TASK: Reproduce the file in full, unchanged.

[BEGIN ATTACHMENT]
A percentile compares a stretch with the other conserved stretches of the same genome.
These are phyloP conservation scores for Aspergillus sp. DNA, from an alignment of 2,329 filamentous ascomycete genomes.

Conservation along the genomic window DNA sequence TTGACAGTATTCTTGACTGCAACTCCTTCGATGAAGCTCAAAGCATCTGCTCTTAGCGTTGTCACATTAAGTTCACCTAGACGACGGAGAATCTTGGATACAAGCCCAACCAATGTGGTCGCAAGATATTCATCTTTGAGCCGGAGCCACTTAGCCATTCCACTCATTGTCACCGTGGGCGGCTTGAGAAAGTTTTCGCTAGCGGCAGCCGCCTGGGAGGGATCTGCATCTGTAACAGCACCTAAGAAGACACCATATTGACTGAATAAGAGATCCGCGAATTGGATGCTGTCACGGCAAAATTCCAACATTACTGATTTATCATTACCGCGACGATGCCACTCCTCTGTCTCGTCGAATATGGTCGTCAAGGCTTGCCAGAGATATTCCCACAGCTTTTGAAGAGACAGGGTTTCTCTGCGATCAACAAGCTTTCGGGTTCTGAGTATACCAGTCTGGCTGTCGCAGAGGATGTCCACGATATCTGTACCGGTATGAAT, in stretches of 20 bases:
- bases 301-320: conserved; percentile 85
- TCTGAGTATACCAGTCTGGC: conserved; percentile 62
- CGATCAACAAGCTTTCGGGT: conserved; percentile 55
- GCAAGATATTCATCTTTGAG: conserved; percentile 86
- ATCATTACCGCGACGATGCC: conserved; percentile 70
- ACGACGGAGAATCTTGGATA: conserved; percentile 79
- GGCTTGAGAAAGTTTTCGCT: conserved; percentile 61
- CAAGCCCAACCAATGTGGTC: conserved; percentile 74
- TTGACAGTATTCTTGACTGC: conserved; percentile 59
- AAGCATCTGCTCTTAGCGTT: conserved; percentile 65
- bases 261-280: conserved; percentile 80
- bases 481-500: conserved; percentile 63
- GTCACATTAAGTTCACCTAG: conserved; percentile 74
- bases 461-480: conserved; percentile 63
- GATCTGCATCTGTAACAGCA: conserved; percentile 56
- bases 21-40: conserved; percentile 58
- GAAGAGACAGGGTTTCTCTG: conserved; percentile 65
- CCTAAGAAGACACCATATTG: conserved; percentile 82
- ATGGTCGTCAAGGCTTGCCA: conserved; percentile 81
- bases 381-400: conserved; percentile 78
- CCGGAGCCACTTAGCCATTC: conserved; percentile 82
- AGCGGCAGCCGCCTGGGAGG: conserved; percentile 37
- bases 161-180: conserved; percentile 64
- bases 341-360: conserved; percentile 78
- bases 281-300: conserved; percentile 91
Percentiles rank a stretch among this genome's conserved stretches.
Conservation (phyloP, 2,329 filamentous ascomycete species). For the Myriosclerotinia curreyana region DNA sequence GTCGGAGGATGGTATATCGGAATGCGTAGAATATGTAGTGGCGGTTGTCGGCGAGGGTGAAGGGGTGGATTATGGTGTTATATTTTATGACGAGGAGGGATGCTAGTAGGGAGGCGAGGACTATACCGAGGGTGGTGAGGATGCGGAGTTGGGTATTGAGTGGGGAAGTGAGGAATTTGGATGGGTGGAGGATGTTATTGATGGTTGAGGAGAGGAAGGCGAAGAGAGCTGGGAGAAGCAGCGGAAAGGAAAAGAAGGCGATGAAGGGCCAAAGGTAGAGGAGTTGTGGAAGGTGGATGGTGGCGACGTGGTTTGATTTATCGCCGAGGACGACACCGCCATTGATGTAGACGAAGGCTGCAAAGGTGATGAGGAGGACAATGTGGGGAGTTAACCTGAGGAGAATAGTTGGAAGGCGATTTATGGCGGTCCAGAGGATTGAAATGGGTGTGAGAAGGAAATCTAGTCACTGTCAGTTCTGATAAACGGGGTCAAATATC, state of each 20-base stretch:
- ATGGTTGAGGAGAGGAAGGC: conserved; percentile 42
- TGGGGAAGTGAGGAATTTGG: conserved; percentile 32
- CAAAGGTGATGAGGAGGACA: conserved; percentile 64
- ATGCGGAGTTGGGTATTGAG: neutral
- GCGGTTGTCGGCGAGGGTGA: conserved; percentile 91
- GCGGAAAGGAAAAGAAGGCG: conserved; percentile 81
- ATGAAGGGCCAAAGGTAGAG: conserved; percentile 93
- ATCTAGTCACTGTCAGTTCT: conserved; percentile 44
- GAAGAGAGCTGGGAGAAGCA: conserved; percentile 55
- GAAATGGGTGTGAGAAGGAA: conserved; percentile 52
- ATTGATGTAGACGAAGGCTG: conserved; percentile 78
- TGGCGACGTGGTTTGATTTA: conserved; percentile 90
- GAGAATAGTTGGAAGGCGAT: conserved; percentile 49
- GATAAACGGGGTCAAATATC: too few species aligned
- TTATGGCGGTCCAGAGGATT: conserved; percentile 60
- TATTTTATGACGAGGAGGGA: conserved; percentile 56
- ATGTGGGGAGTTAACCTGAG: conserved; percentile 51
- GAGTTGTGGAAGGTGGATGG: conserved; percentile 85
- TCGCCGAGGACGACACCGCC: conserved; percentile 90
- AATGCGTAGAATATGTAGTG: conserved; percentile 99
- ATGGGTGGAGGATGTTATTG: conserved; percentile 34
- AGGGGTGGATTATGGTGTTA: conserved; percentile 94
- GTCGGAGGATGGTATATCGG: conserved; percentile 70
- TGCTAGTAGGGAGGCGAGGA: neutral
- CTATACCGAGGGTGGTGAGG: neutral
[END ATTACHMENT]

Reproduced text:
A percentile compares a stretch with the other conserved stretches of the same genome.
These are phyloP conservation scores for Aspergillus sp. DNA, from an alignment of 2,329 filamentous ascomycete genomes.

Conservation along the genomic window DNA sequence TTGACAGTATTCTTGACTGCAACTCCTTCGATGAAGCTCAAAGCATCTGCTCTTAGCGTTGTCACATTAAGTTCACCTAGACGACGGAGAATCTTGGATACAAGCCCAACCAATGTGGTCGCAAGATATTCATCTTTGAGCCGGAGCCACTTAGCCATTCCACTCATTGTCACCGTGGGCGGCTTGAGAAAGTTTTCGCTAGCGGCAGCCGCCTGGGAGGGATCTGCATCTGTAACAGCACCTAAGAAGACACCATATTGACTGAATAAGAGATCCGCGAATTGGATGCTGTCACGGCAAAATTCCAACATTACTGATTTATCATTACCGCGACGATGCCACTCCTCTGTCTCGTCGAATATGGTCGTCAAGGCTTGCCAGAGATATTCCCACAGCTTTTGAAGAGACAGGGTTTCTCTGCGATCAACAAGCTTTCGGGTTCTGAGTATACCAGTCTGGCTGTCGCAGAGGATGTCCACGATATCTGTACCGGTATGAAT, in stretches of 20 bases:
- bases 301-320: conserved; percentile 85
- TCTGAGTATACCAGTCTGGC: conserved; percentile 62
- CGATCAACAAGCTTTCGGGT: conserved; percentile 55
- GCAAGATATTCATCTTTGAG: conserved; percentile 86
- ATCATTACCGCGACGATGCC: conserved; percentile 70
- ACGACGGAGAATCTTGGATA: conserved; percentile 79
- GGCTTGAGAAAGTTTTCGCT: conserved; percentile 61
- CAAGCCCAACCAATGTGGTC: conserved; percentile 74
- TTGACAGTATTCTTGACTGC: conserved; percentile 59
- AAGCATCTGCTCTTAGCGTT: conserved; percentile 65
- bases 261-280: conserved; percentile 80
- bases 481-500: conserved; percentile 63
- GTCACATTAAGTTCACCTAG: conserved; percentile 74
- bases 461-480: conserved; percentile 63
- GATCTGCATCTGTAACAGCA: conserved; percentile 56
- bases 21-40: conserved; percentile 58
- GAAGAGACAGGGTTTCTCTG: conserved; percentile 65
- CCTAAGAAGACACCATATTG: conserved; percentile 82
- ATGGTCGTCAAGGCTTGCCA: conserved; percentile 81
- bases 381-400: conserved; percentile 78
- CCGGAGCCACTTAGCCATTC: conserved; percentile 82
- AGCGGCAGCCGCCTGGGAGG: conserved; percentile 37
- bases 161-180: conserved; percentile 64
- bases 341-360: conserved; percentile 78
- bases 281-300: conserved; percentile 91
Percentiles rank a stretch among this genome's conserved stretches.
Conservation (phyloP, 2,329 filamentous ascomycete species). For the Myriosclerotinia curreyana region DNA sequence GTCGGAGGATGGTATATCGGAATGCGTAGAATATGTAGTGGCGGTTGTCGGCGAGGGTGAAGGGGTGGATTATGGTGTTATATTTTATGACGAGGAGGGATGCTAGTAGGGAGGCGAGGACTATACCGAGGGTGGTGAGGATGCGGAGTTGGGTATTGAGTGGGGAAGTGAGGAATTTGGATGGGTGGAGGATGTTATTGATGGTTGAGGAGAGGAAGGCGAAGAGAGCTGGGAGAAGCAGCGGAAAGGAAAAGAAGGCGATGAAGGGCCAAAGGTAGAGGAGTTGTGGAAGGTGGATGGTGGCGACGTGGTTTGATTTATCGCCGAGGACGACACCGCCATTGATGTAGACGAAGGCTGCAAAGGTGATGAGGAGGACAATGTGGGGAGTTAACCTGAGGAGAATAGTTGGAAGGCGATTTATGGCGGTCCAGAGGATTGAAATGGGTGTGAGAAGGAAATCTAGTCACTGTCAGTTCTGATAAACGGGGTCAAATATC, state of each 20-base stretch:
- ATGGTTGAGGAGAGGAAGGC: conserved; percentile 42
- TGGGGAAGTGAGGAATTTGG: conserved; percentile 32
- CAAAGGTGATGAGGAGGACA: conserved; percentile 64
- ATGCGGAGTTGGGTATTGAG: neutral
- GCGGTTGTCGGCGAGGGTGA: conserved; percentile 91
- GCGGAAAGGAAAAGAAGGCG: conserved; percentile 81
- ATGAAGGGCCAAAGGTAGAG: conserved; percentile 93
- ATCTAGTCACTGTCAGTTCT: conserved; percentile 44
- GAAGAGAGCTGGGAGAAGCA: conserved; percentile 55
- GAAATGGGTGTGAGAAGGAA: conserved; percentile 52
- ATTGATGTAGACGAAGGCTG: conserved; percentile 78
- TGGCGACGTGGTTTGATTTA: conserved; percentile 90
- GAGAATAGTTGGAAGGCGAT: conserved; percentile 49
- GATAAACGGGGTCAAATATC: too few species aligned
- TTATGGCGGTCCAGAGGATT: conserved; percentile 60
- TATTTTATGACGAGGAGGGA: conserved; percentile 56
- ATGTGGGGAGTTAACCTGAG: conserved; percentile 51
- GAGTTGTGGAAGGTGGATGG: conserved; percentile 85
- TCGCCGAGGACGACACCGCC: conserved; percentile 90
- AATGCGTAGAATATGTAGTG: conserved; percentile 99
- ATGGGTGGAGGATGTTATTG: conserved; percentile 34
- AGGGGTGGATTATGGTGTTA: conserved; percentile 94
- GTCGGAGGATGGTATATCGG: conserved; percentile 70
- TGCTAGTAGGGAGGCGAGGA: neutral
- CTATACCGAGGGTGGTGAGG: neutral